Friday, November 7, 2014

Yanagisawa WO10 Alto: First Impressions Review UPDATED 1 January 2015

One of the coolest parts of my job is that I have access to lots of saxophones.  I have been able to compare many different Yamahas and Selmers, and just recently we received two brand new Yanagisawa WO10 altos.  I was very excited because I had never had more than a couple minutes at a time to spend on a Yany, certainly not enough to form an educated opinion.  Now I was going to have as much time as I would need to really get to know these instruments.

First impressions were good.  They both arrived in good, solid looking cases with cool features like the large external pouch and backpack straps.  The horns were well-constructed; I could not find any visual flaws with either.  They felt the same, too.  I'm not sure I could tell them apart by feel without much more experience with them.  This is pretty rare.  Even among good brands like Yamaha and Selmer, I find that two horns of the same model will still feel different, sometimes dramatically.  The first notes were exciting, and again both horns felt very similar.  There was enough of a difference, though, that I was able to pick a favorite, sign it out, and take it home.  The horn I left behind had slightly fuzzier tone, and low register response was not as good; it might have just needed a good setup.

Now that I have lived with the horn for a week, I have some meaningful thoughts to share.  I will say, though, that one week is still not enough time to truly get to know a new instrument, especially one of a different brand than you normally play.  In my experience, some pros and cons don't reveal themselves clearly until you have played a horn for a long time, seen how it breaks in and holds adjustments, and how it responds to different music.  That is why I call this a "First Impressions Review."  I will be updating the lists below over time as more becomes clear.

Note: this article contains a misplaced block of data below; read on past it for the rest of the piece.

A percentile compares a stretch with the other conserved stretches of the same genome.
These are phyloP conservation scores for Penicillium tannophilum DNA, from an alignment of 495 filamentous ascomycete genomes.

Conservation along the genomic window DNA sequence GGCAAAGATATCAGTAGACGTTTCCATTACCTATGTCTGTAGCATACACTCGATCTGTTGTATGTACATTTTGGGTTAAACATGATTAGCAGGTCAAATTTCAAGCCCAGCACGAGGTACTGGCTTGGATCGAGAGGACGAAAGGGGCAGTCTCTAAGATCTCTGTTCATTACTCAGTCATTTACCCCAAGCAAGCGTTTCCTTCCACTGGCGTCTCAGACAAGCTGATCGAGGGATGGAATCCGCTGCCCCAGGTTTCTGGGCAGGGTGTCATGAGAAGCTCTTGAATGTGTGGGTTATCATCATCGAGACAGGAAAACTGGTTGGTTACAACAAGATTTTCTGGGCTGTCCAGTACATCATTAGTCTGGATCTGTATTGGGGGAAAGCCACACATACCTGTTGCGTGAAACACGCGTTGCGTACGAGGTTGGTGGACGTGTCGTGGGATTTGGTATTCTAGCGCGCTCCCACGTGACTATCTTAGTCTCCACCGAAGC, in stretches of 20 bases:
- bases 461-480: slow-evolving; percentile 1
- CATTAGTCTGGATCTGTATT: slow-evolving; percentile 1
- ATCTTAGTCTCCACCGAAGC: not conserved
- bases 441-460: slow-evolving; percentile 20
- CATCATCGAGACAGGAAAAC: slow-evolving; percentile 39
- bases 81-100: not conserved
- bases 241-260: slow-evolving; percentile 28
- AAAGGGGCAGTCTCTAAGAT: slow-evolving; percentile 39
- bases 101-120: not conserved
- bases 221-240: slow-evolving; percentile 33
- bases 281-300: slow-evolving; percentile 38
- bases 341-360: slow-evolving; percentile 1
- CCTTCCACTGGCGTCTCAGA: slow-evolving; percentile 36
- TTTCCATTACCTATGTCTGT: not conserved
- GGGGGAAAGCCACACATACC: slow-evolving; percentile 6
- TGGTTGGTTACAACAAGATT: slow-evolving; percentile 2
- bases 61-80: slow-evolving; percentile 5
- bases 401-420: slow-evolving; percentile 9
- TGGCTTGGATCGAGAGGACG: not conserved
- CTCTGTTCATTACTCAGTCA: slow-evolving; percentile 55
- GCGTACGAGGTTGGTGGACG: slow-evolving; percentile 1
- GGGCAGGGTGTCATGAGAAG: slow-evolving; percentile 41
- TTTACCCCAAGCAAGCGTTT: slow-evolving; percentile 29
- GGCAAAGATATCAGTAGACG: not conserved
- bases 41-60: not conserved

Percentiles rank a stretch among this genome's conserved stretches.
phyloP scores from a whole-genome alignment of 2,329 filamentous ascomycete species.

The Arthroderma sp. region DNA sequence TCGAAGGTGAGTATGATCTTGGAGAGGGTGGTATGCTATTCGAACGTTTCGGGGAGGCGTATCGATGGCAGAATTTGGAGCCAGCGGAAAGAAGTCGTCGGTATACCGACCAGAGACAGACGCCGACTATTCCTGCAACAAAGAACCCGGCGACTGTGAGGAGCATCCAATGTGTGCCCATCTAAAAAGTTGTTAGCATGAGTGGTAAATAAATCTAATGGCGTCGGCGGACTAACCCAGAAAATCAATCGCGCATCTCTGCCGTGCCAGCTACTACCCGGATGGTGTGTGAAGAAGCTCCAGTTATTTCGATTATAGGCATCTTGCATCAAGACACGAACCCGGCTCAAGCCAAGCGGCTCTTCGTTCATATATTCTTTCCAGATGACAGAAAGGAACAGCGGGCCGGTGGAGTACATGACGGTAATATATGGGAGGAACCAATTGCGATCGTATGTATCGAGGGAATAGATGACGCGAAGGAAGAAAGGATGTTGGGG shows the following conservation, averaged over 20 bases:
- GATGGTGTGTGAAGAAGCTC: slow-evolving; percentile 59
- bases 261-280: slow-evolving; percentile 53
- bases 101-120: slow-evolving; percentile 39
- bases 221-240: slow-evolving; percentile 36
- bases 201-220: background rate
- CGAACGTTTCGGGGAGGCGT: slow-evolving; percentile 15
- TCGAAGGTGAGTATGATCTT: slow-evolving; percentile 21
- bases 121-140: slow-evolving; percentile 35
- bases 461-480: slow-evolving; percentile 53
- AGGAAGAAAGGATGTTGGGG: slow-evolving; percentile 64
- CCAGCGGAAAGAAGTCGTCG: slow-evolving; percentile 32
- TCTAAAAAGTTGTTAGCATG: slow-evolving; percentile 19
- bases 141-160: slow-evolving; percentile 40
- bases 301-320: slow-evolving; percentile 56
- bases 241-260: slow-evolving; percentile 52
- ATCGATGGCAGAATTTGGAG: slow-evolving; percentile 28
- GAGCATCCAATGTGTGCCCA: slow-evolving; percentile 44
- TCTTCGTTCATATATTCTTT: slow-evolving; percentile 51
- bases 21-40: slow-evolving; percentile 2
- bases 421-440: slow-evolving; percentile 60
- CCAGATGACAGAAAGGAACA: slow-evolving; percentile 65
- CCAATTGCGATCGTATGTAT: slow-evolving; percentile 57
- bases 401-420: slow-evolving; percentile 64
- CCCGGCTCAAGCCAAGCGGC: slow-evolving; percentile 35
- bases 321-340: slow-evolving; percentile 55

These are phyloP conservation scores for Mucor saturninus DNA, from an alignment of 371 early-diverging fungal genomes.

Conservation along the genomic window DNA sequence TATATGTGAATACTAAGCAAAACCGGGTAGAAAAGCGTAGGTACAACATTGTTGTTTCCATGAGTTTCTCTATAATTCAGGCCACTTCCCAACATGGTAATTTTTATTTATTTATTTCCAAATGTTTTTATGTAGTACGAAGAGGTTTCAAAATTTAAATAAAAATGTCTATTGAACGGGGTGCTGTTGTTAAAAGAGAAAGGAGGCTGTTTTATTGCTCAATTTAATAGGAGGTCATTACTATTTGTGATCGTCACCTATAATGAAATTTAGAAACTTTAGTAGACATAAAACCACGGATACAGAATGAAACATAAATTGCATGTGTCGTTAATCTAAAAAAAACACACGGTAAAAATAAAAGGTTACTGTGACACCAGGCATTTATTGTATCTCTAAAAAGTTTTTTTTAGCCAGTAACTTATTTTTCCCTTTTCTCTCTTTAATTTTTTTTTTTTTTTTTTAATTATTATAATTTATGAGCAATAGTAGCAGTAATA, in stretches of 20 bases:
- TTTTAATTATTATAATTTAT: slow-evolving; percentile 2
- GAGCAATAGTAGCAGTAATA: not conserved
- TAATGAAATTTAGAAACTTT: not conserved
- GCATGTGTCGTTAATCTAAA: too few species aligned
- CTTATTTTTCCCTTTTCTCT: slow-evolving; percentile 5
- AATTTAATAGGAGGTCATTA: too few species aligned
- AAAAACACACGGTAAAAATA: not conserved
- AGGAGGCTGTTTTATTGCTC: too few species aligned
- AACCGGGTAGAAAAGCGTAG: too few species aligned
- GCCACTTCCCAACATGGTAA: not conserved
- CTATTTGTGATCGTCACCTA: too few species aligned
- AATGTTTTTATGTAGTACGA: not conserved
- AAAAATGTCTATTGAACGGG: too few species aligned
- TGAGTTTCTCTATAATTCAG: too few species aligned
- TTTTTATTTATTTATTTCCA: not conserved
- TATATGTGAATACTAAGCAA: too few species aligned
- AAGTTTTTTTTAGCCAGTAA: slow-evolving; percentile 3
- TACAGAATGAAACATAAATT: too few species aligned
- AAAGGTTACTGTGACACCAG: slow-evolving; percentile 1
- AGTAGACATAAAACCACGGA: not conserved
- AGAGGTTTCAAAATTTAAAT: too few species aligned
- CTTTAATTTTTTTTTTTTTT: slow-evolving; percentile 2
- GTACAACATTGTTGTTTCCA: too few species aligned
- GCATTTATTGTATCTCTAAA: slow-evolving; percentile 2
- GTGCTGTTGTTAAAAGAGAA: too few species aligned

- Build quality: I still have not found a flaw in the horn's construction.  It is beautiful.
- Action: This is some of the smoothest, quietest, most refined action I have ever experienced in a new saxophone.
- Comfort: With a couple exceptions listed below, this horn is every bit as comfortable as my Yamaha, which sets the standard in my opinion.  I might like the Yany's front F key better, and the left hand pinky spatulas are awesome.  I can nearly trill low B-C#, and I can trill low Bb-B. 
- Tone: Beautiful sound that is exactly what I am looking for in the classical realm.  It is in the same sound family as the new Yamaha EX with the V1 neck.  In fact, when I recorded the Yanagisawa and the Yamaha back to back, it was difficult to tell the two apart.  I don't think most audiences would hear the difference.  For me, however, the Yanagisawa is slightly more even throughout the range, with a touch more clarity and focus.  I love the balance of harmonics.  There are enough high frequencies present to give good color and resonance, but it never sounds buzzy or thin.
- It has a lyre mount.  I wish all Yamahas still did.  This is an important consideration for high schools and military bands.
- Reasonable price that is between Yamaha and Selmer.

The Jury's Still Out

- Intonation: Quite different than my Yamahas.  I am having to raise the upper register and lower the low register more than I am used to.  I think this is going to end up being in the Pro list, but more time will tell.  So far, I think this may be one of the easier saxes to play in tune.